Carnegie Mellon’s Martial Hebert, the director of the Robotics Institute, presents “Challenges in Semantic Perception for Autonomous Systems” as part of the IRIM Robotics Seminar Series. The event will be held in the TSRB Banquet Hall from 12-1 p.m. and is open to the public.
Despite considerable progress in all aspects of machine perception, using machine vision in autonomous systems remains a formidable challenge. This is especially true in applications such as robotics, in which even a small error rate in the perception system can have catastrophic consequences for the overall system.
This talk will review a few ideas that could be used to start formalizing the issues revolving around integrating vision systems. They include a systematic approach to the problem of self-assessment of vision algorithms and predicting quality metrics on the inputs to the vision algorithms, ideas on how to manage multiple hypotheses generated from a vision algorithm rather than relying on a single “hard” decision, and methods for using external (non-visual) domain- and task-dependent information. These ideas will be illustrated with examples of recent vision for scene understanding, depth estimation, and object recognition.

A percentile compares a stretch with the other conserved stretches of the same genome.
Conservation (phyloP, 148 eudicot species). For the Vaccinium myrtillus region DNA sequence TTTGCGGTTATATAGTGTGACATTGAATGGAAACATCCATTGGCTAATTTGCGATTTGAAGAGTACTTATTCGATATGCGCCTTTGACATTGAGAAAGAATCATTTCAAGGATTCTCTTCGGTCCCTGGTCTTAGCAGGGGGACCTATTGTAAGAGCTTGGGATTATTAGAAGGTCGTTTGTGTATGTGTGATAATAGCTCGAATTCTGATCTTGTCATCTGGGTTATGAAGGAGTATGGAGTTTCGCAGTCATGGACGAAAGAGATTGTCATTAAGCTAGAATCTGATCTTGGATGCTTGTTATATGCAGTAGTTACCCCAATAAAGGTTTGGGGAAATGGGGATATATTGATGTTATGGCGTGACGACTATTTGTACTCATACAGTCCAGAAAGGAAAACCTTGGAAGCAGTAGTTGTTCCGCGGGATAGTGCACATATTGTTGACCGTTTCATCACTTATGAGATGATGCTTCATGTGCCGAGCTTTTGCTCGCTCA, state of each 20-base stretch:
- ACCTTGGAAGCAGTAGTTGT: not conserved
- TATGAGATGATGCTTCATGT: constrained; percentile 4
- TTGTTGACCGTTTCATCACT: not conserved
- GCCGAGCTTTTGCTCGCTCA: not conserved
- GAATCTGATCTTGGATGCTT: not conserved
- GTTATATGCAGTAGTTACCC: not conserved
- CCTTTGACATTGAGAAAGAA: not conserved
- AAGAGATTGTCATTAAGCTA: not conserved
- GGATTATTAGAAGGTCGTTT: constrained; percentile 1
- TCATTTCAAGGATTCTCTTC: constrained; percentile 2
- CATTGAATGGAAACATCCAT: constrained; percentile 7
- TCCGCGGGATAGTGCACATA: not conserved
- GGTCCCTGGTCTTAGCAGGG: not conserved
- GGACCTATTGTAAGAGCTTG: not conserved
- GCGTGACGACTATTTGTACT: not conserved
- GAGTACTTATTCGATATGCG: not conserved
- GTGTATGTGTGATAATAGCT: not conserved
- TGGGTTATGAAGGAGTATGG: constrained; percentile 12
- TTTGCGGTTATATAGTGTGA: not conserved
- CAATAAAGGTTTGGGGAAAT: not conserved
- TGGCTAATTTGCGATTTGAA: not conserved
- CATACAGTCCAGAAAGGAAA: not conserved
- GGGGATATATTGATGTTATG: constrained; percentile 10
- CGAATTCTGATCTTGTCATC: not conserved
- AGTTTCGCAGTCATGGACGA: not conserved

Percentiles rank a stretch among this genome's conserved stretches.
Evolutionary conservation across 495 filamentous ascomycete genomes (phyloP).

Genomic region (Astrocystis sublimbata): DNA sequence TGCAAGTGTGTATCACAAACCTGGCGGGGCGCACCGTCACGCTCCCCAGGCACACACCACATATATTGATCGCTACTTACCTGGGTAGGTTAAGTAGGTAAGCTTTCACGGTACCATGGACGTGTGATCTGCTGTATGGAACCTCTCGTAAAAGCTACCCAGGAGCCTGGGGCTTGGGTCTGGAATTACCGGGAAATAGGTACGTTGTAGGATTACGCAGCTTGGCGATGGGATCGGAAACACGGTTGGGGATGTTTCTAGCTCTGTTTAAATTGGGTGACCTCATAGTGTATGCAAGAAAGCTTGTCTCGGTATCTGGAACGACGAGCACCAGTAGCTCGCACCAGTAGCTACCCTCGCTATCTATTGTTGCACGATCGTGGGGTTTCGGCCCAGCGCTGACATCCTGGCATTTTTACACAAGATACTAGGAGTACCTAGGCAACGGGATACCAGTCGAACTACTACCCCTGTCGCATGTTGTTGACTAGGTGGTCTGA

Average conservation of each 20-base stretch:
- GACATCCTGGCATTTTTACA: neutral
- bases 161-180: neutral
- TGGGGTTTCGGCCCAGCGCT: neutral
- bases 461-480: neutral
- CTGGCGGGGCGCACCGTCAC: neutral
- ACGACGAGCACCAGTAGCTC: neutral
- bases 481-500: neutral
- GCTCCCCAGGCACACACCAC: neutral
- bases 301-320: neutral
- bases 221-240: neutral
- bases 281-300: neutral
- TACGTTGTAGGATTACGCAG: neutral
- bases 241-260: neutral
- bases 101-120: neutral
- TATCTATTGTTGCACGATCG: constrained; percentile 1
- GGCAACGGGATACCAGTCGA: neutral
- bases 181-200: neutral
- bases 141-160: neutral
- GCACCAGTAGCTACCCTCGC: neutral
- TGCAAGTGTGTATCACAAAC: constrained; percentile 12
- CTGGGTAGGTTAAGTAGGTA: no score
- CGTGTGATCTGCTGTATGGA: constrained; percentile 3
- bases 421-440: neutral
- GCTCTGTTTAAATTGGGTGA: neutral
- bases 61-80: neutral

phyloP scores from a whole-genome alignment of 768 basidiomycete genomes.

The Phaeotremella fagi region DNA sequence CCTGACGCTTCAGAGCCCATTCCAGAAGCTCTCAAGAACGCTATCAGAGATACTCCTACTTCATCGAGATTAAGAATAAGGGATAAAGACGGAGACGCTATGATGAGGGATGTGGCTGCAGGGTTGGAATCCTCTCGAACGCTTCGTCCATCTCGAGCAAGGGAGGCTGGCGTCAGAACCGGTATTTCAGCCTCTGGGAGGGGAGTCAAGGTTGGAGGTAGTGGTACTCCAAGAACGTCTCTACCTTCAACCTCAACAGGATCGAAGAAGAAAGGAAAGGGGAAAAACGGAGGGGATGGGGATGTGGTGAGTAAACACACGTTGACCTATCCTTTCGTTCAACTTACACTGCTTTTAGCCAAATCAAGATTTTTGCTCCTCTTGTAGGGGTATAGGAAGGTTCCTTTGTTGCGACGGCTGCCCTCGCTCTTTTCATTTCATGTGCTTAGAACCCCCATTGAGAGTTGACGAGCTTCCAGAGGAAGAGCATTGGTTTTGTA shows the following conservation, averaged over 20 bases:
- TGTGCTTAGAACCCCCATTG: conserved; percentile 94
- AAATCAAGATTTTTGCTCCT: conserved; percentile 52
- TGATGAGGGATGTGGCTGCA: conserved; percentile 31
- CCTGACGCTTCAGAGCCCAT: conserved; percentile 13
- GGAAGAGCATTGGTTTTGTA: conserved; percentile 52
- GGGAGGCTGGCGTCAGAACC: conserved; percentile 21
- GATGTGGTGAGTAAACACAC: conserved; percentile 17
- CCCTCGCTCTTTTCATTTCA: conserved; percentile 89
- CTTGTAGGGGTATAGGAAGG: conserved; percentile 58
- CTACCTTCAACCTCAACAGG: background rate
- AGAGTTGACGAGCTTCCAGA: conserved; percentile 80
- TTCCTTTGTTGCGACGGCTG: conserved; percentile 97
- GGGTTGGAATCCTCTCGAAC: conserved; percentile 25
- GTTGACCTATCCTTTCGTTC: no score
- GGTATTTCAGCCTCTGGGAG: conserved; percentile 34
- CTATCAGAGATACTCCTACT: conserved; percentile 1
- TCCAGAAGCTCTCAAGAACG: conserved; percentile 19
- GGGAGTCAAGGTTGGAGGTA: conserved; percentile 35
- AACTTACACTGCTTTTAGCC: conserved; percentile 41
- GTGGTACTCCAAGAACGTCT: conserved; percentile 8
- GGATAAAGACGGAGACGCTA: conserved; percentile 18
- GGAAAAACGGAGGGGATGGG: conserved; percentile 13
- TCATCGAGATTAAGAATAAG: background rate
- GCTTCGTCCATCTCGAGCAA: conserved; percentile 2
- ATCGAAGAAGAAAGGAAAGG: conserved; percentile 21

Martial Hebert’s work is in the areas of computer vision and perception for autonomous systems. His interests are in the interpretation of perception data (both 2-D and 3-D), including building models of environments. Current research directions include:
- Efficient techniques for object/category recognition
- Use of contextual information, in particular 3-D geometry from images, for scene analysis
- Symbolic knowledge for scene interpretation and reconstruction
- Motion analysis for feature extraction and event detection in video clips
- Efficient tools for the analysis of dynamic 3-D point clouds ("3-D signal processing")
- Perception for autonomous systems
- Detection, tracking, and prediction in dynamic environments